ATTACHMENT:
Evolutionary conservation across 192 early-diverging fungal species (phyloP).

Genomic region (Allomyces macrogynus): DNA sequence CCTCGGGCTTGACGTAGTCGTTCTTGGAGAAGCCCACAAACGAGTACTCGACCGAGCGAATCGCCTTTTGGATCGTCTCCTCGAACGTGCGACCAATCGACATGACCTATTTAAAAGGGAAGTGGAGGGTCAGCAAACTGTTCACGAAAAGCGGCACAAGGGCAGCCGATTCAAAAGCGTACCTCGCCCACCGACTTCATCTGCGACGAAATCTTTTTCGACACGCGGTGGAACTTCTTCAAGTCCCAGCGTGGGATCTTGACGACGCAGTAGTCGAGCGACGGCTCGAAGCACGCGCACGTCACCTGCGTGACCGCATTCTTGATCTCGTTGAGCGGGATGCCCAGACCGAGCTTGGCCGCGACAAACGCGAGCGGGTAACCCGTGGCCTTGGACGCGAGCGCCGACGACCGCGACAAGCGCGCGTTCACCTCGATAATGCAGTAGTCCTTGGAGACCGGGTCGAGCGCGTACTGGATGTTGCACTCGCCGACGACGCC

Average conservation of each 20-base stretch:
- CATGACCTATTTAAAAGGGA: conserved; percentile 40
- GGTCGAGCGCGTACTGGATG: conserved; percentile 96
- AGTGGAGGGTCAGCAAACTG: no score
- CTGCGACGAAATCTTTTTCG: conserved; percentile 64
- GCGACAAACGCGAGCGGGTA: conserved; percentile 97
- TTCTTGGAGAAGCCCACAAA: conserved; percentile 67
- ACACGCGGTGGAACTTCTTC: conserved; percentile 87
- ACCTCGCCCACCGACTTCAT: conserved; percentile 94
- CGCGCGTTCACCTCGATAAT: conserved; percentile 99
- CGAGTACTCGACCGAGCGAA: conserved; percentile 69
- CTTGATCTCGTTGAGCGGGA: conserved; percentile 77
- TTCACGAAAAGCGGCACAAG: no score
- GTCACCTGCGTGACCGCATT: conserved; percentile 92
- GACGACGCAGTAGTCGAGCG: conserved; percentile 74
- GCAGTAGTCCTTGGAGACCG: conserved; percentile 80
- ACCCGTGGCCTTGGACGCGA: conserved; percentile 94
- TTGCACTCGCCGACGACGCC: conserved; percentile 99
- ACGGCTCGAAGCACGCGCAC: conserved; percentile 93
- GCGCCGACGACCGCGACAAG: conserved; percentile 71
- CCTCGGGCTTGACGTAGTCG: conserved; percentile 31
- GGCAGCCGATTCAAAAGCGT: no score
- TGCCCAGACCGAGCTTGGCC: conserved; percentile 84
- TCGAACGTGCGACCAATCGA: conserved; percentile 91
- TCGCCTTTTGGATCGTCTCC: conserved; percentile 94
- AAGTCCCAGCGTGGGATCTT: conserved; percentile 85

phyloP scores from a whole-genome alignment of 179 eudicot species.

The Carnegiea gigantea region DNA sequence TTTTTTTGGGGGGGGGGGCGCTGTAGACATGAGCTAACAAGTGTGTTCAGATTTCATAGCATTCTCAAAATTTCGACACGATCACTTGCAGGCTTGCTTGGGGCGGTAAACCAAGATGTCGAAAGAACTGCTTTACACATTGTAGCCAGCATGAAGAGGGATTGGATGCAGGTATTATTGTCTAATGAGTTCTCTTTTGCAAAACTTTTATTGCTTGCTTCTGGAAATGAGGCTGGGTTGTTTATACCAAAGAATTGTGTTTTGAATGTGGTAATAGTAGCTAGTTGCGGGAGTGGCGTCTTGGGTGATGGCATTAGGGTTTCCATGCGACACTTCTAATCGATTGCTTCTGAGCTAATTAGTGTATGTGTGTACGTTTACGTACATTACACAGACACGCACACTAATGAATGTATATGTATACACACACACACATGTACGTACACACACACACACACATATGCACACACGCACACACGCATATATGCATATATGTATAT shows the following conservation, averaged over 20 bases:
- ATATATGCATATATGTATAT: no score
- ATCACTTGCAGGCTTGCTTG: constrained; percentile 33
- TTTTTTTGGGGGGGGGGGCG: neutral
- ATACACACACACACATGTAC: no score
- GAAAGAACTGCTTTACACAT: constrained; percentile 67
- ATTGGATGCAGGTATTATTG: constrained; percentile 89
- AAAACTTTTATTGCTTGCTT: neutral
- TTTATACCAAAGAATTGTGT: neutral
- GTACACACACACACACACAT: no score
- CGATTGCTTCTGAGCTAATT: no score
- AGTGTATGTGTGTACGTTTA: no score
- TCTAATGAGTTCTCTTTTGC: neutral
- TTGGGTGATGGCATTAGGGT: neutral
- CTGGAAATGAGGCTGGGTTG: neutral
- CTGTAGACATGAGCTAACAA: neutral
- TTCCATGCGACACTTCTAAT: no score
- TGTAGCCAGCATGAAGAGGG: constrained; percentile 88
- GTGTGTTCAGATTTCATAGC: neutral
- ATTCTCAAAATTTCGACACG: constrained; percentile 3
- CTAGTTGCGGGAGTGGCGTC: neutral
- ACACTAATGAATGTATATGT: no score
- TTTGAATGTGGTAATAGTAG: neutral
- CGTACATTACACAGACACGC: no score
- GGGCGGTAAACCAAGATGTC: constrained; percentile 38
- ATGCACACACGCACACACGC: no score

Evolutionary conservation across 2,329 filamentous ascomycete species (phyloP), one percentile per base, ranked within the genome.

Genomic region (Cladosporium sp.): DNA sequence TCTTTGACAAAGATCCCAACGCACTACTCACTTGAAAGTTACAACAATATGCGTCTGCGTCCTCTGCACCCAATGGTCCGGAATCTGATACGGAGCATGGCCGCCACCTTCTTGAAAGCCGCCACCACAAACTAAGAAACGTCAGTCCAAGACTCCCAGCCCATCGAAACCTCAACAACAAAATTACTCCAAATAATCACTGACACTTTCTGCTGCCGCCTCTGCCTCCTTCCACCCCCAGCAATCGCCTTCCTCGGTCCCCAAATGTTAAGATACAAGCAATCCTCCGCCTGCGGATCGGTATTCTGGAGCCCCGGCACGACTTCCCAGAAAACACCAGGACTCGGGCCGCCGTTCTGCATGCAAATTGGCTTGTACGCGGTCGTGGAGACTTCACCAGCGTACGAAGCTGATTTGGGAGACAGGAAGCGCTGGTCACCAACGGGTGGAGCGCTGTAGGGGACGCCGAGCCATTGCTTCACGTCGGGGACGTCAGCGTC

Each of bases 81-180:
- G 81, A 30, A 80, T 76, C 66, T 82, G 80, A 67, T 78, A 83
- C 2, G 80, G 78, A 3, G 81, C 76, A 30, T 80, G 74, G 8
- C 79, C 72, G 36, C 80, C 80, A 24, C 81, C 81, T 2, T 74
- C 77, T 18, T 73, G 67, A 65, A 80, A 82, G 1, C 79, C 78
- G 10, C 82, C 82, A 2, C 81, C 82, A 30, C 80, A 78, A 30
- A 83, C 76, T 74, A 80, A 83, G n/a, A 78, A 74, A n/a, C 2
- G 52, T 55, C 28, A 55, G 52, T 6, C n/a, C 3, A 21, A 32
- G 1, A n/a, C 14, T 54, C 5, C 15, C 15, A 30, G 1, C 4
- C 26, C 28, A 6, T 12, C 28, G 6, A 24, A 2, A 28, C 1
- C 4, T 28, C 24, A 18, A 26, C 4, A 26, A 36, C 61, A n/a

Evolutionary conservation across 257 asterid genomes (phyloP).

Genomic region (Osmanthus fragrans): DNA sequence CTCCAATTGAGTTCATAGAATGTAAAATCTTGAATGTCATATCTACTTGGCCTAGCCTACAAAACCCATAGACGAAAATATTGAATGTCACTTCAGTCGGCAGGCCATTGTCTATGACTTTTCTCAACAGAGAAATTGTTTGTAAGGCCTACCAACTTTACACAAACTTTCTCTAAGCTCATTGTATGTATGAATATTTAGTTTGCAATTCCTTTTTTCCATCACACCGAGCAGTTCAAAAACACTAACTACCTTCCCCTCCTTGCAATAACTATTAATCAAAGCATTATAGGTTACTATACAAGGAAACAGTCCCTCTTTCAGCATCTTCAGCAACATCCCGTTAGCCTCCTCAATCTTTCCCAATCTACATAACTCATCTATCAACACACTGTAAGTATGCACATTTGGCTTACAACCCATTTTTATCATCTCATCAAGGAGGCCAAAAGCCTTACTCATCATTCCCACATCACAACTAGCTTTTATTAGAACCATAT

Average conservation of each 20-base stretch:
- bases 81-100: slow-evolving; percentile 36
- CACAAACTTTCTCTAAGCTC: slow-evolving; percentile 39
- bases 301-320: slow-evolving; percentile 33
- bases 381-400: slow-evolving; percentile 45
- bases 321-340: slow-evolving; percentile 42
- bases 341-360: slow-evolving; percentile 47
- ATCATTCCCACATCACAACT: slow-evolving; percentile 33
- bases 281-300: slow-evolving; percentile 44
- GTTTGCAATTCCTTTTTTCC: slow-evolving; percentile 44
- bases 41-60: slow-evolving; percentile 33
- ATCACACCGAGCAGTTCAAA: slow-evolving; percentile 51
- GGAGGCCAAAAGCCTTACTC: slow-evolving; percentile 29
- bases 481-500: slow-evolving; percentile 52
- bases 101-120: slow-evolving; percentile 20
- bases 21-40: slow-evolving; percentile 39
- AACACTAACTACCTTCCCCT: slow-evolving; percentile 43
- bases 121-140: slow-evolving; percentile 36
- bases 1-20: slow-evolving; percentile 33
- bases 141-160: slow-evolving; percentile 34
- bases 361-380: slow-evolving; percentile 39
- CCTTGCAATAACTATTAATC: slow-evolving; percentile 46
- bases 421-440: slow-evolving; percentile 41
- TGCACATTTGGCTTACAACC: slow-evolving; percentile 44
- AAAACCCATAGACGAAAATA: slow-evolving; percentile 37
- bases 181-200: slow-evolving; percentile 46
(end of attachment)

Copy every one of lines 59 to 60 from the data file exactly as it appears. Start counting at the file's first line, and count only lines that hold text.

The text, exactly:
- G 81, A 30, A 80, T 76, C 66, T 82, G 80, A 67, T 78, A 83
- C 2, G 80, G 78, A 3, G 81, C 76, A 30, T 80, G 74, G 8